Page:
Adversarial Queuing Theory
, 2001
"... We consider packet routing when packets are injected continuously into a network. We develop an adversarial theory of queuing aimed at addressing some of the restrictions inherent in probabilistic analysis and queuing theory based on timeinvariant stochastic generation. We examine the stability of ..."
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Cited by 93 (0 self)
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We consider packet routing when packets are injected continuously into a network. We develop an adversarial theory of queuing aimed at addressing some of the restrictions inherent in probabilistic analysis and queuing theory based on timeinvariant stochastic generation. We examine the stability of queuing networks and policies when the arrival process is adversarial, and provide some preliminary results in this direction. Our approach sheds light on various queuing policies in simple networks, and paves the way for a systematic study of queuing with few or no probabilistic assumptions.
Fluid Approximations And Stability Of Multiclass Queueing Networks: WorkConserving Disciplines
, 1995
"... This paper studies the fluid approximation (also known as the functional strong lawoflargenumbers) and the stability (positive Harris recurrent) for a multiclass queueing network. Both of these are related to the stabilities of a linear fluid model, constructed from the firstorder parameters (i. ..."
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Cited by 87 (9 self)
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This paper studies the fluid approximation (also known as the functional strong lawoflargenumbers) and the stability (positive Harris recurrent) for a multiclass queueing network. Both of these are related to the stabilities of a linear fluid model, constructed from the firstorder parameters (i.e., longrun average arrivals, services and routings) of the queueing network. It is proved that the fluid approximation for the queueing network exists if the corresponding linear fluid model is weakly stable, and that the queueing network is stable if the corresponding linear fluid model is (strongly) stable. Sufficient conditions are found for the stabilities of a linear fluid model. Keywords and phrases: Multiclass queueing networks, fluid models, fluid approximations, stability, positive Harris recurrent, and workconserving service disciplines. Preliminary Versions: September 1993 Revisions: June 1994; September 1994; January 1995 To appear in Annals of Applied Probability AMS 1980 su...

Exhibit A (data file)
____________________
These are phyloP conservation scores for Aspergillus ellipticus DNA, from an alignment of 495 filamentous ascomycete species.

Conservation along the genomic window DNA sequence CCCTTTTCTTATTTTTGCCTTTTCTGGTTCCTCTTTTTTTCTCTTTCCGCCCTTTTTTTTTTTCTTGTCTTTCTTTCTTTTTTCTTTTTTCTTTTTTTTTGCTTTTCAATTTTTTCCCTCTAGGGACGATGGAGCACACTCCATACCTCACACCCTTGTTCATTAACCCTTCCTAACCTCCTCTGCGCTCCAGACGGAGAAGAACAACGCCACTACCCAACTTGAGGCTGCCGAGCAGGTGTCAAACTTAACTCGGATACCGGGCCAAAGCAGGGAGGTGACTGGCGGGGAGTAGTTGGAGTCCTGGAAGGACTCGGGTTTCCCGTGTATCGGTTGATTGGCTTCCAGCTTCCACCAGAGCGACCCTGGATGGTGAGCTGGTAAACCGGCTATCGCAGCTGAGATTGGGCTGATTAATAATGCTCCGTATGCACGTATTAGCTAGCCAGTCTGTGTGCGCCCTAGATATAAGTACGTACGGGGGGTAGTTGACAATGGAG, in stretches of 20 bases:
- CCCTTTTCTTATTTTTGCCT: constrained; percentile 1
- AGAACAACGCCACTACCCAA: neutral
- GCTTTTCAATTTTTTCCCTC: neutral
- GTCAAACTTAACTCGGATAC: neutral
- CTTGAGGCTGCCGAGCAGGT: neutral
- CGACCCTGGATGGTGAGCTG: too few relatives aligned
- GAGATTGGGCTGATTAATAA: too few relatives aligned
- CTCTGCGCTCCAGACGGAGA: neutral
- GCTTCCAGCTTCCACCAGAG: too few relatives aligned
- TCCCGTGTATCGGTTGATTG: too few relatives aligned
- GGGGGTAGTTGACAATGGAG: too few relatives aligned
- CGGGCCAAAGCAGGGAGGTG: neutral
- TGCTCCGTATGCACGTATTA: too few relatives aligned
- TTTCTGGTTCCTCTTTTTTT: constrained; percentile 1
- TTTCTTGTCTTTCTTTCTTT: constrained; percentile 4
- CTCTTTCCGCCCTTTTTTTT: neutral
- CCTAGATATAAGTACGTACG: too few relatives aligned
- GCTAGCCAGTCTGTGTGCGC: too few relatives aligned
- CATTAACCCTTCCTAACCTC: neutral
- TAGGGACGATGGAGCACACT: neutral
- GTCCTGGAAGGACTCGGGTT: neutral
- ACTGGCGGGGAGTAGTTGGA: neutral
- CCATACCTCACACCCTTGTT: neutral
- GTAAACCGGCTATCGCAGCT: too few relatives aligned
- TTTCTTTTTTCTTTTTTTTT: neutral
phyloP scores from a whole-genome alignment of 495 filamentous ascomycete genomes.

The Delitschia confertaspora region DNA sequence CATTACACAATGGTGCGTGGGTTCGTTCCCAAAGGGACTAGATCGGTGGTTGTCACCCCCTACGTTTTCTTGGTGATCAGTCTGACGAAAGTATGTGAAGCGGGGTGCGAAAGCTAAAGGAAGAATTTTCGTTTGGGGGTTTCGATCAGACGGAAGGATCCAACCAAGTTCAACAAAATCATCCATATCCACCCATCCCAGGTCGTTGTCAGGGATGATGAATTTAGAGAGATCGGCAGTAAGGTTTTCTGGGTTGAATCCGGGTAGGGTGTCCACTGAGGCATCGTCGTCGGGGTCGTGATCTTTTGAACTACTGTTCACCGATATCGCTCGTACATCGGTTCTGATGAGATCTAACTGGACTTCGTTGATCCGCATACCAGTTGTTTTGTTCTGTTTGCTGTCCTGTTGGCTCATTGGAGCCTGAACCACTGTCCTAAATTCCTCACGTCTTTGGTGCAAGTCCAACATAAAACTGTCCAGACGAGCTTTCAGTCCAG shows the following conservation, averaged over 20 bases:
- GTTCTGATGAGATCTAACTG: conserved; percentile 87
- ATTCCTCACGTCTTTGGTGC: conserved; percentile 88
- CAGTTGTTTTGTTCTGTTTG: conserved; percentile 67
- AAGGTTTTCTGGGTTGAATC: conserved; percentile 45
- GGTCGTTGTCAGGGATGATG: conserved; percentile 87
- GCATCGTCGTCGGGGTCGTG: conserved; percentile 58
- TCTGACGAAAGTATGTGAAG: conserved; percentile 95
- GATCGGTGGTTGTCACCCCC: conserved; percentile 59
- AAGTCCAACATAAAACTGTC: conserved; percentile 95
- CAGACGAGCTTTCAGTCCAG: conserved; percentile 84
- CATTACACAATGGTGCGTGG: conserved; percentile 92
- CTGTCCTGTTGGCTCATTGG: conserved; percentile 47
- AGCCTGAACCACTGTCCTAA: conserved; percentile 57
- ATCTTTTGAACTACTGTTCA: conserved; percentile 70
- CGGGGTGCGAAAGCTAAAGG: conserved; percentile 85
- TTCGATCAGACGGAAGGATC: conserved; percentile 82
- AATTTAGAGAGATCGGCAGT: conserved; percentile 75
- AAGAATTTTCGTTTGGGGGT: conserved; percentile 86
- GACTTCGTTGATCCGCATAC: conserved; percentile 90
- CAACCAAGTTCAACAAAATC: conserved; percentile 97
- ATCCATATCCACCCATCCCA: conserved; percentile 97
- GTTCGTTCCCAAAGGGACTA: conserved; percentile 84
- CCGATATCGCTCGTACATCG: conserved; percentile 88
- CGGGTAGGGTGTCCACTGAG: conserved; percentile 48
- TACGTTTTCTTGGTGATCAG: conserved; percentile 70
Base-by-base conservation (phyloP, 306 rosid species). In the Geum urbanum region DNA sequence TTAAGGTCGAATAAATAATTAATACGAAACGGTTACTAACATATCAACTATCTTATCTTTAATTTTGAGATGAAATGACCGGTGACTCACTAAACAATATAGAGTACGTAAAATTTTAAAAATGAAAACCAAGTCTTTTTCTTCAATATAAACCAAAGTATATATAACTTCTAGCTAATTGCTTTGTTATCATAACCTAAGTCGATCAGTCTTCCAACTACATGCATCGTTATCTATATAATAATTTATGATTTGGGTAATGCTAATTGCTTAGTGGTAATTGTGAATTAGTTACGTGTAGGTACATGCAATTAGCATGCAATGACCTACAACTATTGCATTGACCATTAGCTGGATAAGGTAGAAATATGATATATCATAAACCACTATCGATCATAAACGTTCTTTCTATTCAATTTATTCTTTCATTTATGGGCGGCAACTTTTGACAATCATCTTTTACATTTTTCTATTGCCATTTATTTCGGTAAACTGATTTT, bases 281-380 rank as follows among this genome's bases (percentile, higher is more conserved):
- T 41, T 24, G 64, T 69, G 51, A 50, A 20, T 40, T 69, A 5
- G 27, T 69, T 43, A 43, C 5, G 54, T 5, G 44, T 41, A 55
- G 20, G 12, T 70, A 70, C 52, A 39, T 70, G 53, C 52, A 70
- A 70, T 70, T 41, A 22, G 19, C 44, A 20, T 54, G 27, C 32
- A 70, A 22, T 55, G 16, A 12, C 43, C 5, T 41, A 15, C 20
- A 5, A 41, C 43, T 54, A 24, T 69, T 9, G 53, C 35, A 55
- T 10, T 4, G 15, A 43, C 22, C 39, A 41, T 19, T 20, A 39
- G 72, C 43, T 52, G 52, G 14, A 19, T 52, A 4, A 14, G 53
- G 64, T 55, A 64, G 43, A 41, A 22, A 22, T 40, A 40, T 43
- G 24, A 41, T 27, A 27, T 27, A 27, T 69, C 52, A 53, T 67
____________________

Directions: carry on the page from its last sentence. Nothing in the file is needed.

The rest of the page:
Performance Bounds for Queueing Networks and Scheduling Policies
, 1994
"... Except for the class of queueing networks and scheduling policies admitting a product form solution for the steadystate distribution, little is known about the performance of such systems. For example, if the priority of a part depends on its class (e.g., the buffer that the part is located in), t ..."
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Cited by 82 (16 self)
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Except for the class of queueing networks and scheduling policies admitting a product form solution for the steadystate distribution, little is known about the performance of such systems. For example, if the priority of a part depends on its class (e.g., the buffer that the part is located in), then there are no existing results on performance, or even stability. However, in most applications such as manufacturing systems, one has to choose a control or scheduling policy, i.e., a priority discipline, that optimizes a performance objective. In this paper we introduce a new technique for obtaining upper and lower bounds on the performance of Markovian queueing networks and scheduling policies. Assuming stability, and examining the consequence of a steadystate for general quadratic forms, we obtain a set of linear equality constraints on the mean values of certain random variables that determine the performance of the system. Further, the conservation of time and material gives an au...
Lowcomplexity distributed scheduling algorithms for wireless networks
 IEEE/ACM Trans. on Netw
"... Abstract — We consider the problem of distributed scheduling in wireless networks. We present two different algorithms whose performance is arbitrarily close to that of maximal schedules, but which require low complexity due to the fact that they do not necessarily attempt to find maximal schedules. ..."
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Cited by 81 (6 self)
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Abstract — We consider the problem of distributed scheduling in wireless networks. We present two different algorithms whose performance is arbitrarily close to that of maximal schedules, but which require low complexity due to the fact that they do not necessarily attempt to find maximal schedules. The first algorithm requires each link to collect local queuelength information in its neighborhood, and its complexity is independent of the size and topology of the network. The second algorithm is presented for the nodeexclusive interference model, does not require nodes to collect queuelength information even in their local neighborhoods, and its complexity depends only on the maximum node degree in the network. I.